What is Calamus?
Calamus gets its name from the Greek word for reed, calamos.
The plant goes by many other names, including cinnamon sedge, myrtle grass, myrtle sedge, sweet calamus, sweet cane, sweet flag, sweet root, sweet rush, sweet sedge and its botanical name, Calamus aromaticus.
The plant is about two percent essential oil, which comes mainly from the rhizomes through steam distillation. Sometimes the leaves are used to produce oil, but rarely. As such, you may hear the oil referred to as calamus root essential oil.
Calamus is native to India. The oil is produced there and in Russia, as well as in smaller amounts in parts of Europe, Siberia, and China. Poland and Yugoslavia produce calamus oil with a scent considered to be more uniform and long-lasting.
Another plant, the yellow flag iris, resembles calamus. However,the two are botanically unrelated. Other aromatic sedge varieties can be found in India and are also used in perfumes and medicine, such as Calamus odoratus.
Calamus oil is thick and has a yellow hue. Poor quality oil will have a more camphorous note.
The better quality calamus oil, with its refreshing cinnamon-like scent, blends well with Amyris (Amyris balsamifera), Cinnamon (Cinnamomum zeylanicum), Atlas Cedarwood (Cedrus atlantica), and others.
Calamus Essential Oil Uses
Calamus oil is used in cosmetics and perfumes, scenting woody or leathery fragrances. It is a base note, providing a medium strength fixative anchor for spicy or oriental perfumes and colognes.
Due to the beta asarone content, the oil should not be used by anyone at home. Beta asarone, also known as cis-isoasarone, is highly toxic when swallowed and is carcinogenic. The chemical is also a danger to aquatic environments. 
Depending on where the oil is produced, the percentage of asarone can be extremely high or rather low. Russian calamus only has around six percent, while Indian calamus can reach 80-90 percent or more.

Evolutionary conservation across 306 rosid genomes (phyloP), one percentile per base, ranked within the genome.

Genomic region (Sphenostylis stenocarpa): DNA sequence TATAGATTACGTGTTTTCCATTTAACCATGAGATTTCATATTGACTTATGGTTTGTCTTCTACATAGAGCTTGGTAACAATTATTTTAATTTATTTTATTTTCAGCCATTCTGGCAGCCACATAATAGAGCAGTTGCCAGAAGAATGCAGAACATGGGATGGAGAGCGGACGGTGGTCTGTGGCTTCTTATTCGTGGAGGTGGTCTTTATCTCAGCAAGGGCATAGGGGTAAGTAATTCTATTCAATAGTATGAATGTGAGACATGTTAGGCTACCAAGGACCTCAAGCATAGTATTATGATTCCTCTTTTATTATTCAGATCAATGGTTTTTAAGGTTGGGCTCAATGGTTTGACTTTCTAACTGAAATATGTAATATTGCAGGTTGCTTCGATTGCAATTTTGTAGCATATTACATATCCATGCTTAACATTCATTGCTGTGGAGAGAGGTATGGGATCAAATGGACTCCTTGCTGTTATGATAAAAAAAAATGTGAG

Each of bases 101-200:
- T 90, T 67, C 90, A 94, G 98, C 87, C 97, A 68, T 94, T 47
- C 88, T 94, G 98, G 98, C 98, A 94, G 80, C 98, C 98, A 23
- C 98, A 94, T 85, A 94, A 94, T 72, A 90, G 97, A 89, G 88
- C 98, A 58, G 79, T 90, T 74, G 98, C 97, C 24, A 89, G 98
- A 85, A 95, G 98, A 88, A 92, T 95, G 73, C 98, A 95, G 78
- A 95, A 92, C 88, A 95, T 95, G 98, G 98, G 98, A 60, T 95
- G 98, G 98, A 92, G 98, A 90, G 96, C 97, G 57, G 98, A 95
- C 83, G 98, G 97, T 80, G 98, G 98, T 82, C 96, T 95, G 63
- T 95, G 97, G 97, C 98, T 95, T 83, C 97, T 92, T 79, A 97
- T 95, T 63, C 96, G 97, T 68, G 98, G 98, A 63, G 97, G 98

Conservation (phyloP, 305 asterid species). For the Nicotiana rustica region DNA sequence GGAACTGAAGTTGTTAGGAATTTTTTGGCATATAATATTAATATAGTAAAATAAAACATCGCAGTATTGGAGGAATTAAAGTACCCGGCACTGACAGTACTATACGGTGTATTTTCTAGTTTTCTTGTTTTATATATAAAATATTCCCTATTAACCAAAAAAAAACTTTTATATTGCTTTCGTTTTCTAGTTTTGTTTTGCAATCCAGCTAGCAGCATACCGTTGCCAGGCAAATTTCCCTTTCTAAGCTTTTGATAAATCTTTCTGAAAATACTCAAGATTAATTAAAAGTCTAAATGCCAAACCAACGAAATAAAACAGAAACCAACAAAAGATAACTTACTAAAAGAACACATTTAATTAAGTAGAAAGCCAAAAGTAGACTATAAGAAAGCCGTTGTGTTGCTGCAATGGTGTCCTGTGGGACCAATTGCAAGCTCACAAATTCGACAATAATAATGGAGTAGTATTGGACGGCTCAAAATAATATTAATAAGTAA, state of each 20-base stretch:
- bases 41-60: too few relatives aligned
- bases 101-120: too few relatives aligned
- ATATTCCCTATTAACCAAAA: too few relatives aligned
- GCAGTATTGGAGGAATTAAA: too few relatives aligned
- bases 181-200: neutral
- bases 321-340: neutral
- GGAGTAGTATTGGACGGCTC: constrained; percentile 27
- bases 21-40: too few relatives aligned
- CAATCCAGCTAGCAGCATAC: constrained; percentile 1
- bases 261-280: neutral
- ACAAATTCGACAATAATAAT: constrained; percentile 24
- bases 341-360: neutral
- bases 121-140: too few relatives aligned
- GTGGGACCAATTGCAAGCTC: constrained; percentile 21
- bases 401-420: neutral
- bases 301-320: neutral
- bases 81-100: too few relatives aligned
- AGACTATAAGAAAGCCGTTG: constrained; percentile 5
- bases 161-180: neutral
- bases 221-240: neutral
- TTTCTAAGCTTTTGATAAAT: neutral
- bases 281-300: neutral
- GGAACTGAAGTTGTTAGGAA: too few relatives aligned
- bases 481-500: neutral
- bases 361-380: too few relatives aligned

There is a North American variety of calamus that has none of this in it. Either way, it is not safe for anyone not trained in its use, as it can be extremely difficult to determine which type you have.
The oil also contains a small percentage of eugenol, which is likely where the yellowish tint and spicy scent of the oil comes from.
Methyl eugenol has been known to cause skin sensitization and can be hazardous in other ways as well. It is carcinogenic and can cause genetic defects. 
Food and Beverage
Calamus essential oil has been used as a flavoring for the food and beverage industry for beer, tonics, tooth powders, and more. It is still utilized in some parts of the world.
However, the plant, root, extracts, and oil are all banned from use in the United States. 
As an herb, calamus has been used in many ways. For instance, ancient Egyptians used the plant for its aphrodisiac effects. Later on, Asians utilized the root for the same reason.
The plant was mentioned in the Bible as well. It was mentioned in Exodus as an ingredient of the anointing oil. In other portions of the book, it was called 'sweet cane.'
Historical Medicinal Uses
It is estimated that calamus has been used for around 4,000 years in a variety of ways. The healing properties of the plant are attributed to its volatile oils.